A Promising Peek at the Dreams of Tomorrow’s Professionals

Each November, in celebration of American Education Week, a central Florida school district bring business and civic leaders into the classrooms to interact with students about academics, careers and their future. This year, we all volunteered to speak to elementary and middle school students about life as an engineer, and how our work impacts their community.

Alex Preisser – Second Grade, Environmental Stewardship

As an environmental scientist, I had the chance to talk to second-graders about environmental stewardship, one of the most impactful parts of the engineering industry. To help them understand the dynamic state of Florida, I mapped their school, the diverse ecosystems, and natural resources surrounding it using GIS tools. Historic aerials helped them understand how much our environment evolved year after year. We also talked about the different types of animals that live in certain habitats around the state, including the gopher tortoise. I showed them pictures of how we gently dig the state-protected tortoises from their burrows, which can be up to 25 feet deep.

Justin Fries – Third Grade, an Earthquake-Proof Tower of Cups

How does one take the highly involved process of structural engineering and apply it to a third-grade class? Easy, you use cups. I divided the students into teams that were each given 20 Solo cups. Their job was to build the tallest and most structurally sound plastic tower. After a couple of failed attempts to build the highest tower by simply stacking the cups on top of one another, I challenged them to make it more structurally stable: "Build a base that bears the tower's weight." With a stronger base and even taller towers, the students then simulated an earthquake. "How," you ask? By jumping up and down, of course! This helped us see which type of tower was the strongest of all.

Chris Grammier – Sixth Grade, Mathematics and Water Resources

I had the chance to meet with a sixth-grade mathematics class. In an effort to make what we do in the field relevant to what they do in the classroom, I explained how math, made up of numbers and symbols, is not only an integral language of water resources engineering, but of the entire world around us. Math helps us avoid costly mistakes in the design phase, and when that involves our water supply, a good design means clean drinking water. To my delight, the students were particularly engaged with the municipal water cycle process. Plenty of eyes went wide when I drew out the process and the kids realized that all the water we use is recycled.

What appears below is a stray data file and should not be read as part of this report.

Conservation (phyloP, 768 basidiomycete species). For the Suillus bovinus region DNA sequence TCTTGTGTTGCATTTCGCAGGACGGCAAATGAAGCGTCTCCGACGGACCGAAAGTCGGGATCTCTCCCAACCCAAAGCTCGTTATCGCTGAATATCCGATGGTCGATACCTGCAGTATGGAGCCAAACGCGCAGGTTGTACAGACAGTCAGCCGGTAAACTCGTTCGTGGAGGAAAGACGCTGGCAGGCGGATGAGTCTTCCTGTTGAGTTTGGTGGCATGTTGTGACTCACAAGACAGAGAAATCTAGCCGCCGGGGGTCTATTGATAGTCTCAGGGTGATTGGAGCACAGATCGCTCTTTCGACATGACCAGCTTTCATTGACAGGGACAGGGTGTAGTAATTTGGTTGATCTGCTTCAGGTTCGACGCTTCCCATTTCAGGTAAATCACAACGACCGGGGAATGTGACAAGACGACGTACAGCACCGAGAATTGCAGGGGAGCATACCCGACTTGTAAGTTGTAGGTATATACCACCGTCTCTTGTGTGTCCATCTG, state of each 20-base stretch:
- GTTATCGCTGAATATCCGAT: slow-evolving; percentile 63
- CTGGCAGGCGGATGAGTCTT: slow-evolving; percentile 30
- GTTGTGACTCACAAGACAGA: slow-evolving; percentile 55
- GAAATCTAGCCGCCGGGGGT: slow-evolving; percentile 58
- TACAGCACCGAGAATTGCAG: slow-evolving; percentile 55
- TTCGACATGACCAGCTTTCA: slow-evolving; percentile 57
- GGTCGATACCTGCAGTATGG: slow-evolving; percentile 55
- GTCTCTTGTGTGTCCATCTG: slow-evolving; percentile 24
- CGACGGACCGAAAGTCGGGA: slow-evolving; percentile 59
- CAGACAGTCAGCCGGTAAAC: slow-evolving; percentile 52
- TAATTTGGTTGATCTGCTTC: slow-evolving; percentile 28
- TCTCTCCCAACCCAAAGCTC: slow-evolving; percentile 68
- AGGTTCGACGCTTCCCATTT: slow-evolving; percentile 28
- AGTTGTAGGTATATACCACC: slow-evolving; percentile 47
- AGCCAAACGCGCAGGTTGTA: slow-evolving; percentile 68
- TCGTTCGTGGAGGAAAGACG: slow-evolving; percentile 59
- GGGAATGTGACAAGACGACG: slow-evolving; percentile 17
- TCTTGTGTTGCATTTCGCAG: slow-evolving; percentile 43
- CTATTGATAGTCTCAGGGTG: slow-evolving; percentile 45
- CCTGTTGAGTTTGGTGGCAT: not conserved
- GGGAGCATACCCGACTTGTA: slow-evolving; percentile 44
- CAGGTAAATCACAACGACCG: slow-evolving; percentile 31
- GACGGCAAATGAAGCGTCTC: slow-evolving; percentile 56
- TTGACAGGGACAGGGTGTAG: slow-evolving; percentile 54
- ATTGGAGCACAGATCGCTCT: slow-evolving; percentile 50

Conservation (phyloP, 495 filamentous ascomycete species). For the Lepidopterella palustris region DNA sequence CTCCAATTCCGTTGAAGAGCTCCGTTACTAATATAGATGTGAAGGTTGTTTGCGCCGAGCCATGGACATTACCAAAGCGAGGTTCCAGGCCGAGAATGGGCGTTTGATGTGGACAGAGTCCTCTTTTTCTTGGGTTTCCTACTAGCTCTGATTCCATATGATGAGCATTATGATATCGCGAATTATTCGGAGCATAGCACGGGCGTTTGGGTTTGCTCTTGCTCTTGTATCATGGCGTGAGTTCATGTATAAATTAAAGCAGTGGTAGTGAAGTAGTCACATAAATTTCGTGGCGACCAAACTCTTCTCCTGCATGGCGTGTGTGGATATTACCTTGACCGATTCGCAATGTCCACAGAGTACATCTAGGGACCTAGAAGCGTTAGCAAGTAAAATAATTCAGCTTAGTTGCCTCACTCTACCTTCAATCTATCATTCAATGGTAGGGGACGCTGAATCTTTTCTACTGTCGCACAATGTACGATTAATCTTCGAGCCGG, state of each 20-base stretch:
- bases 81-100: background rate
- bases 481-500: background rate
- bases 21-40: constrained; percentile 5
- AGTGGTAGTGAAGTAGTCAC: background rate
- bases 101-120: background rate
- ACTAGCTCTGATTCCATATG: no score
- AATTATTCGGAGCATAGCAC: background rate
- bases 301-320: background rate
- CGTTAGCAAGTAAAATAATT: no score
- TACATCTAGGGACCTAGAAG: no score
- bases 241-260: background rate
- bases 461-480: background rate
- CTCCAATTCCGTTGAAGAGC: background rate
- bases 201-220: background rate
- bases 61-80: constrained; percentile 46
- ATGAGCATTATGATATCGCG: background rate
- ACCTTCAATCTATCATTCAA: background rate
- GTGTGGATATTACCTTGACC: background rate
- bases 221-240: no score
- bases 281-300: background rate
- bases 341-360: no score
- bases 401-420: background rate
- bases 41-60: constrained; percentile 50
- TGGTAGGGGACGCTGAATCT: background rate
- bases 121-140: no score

Ricardo Montalvo – Seventh Grade, Engineering Fire Safety

I walked into a reading class of 15 students and not a single one had a strong grasp on what engineering truly was. To make what we do applicable to them, I explained the relationship between how much water is available to the school for firefighting. We talked about water pressure, and the type of fire flow demand that would be needed to fight that fire. At one point, I pointed to the classroom sink and asked if anybody knew where the water goes after going down the drain. One student knew where the water was collected, but didn't know that it could potentially become reclaimed water, possibly used in firefighting. At the end of the session, a number of the students were genuinely engaged. Who knows, those kids may have just realized that they're actually engineers.

Lizette Martinez – Eighth Grade, Preparing for Tomorrow

Eighth-grade is one of the most incredible groups to talk to. The world as they know it is expanding and they're just figuring out what truly interests them. With such an impressionable group, my job that day wasn't as a roadway design engineer, but as a motivator, explaining the importance of figuring out what they love now so that they can realize their dreams tomorrow.

Many of the students came from families that never attended college, so I had the chance to tell them my story as the first of my family to graduate from college. I drove home the importance of good grades as a tangible way of broadening tomorrow's opportunities. We also discussed the surplus of challenging opportunities the transportation engineering field has to offer, no matter which educational path one takes. To that end, there were an overwhelming number of questions on how they could apply their own unique skills to the field of civil engineering, a promising peek at the dreams of tomorrow's professionals.

  • Chris Grammier
    Chris Grammier
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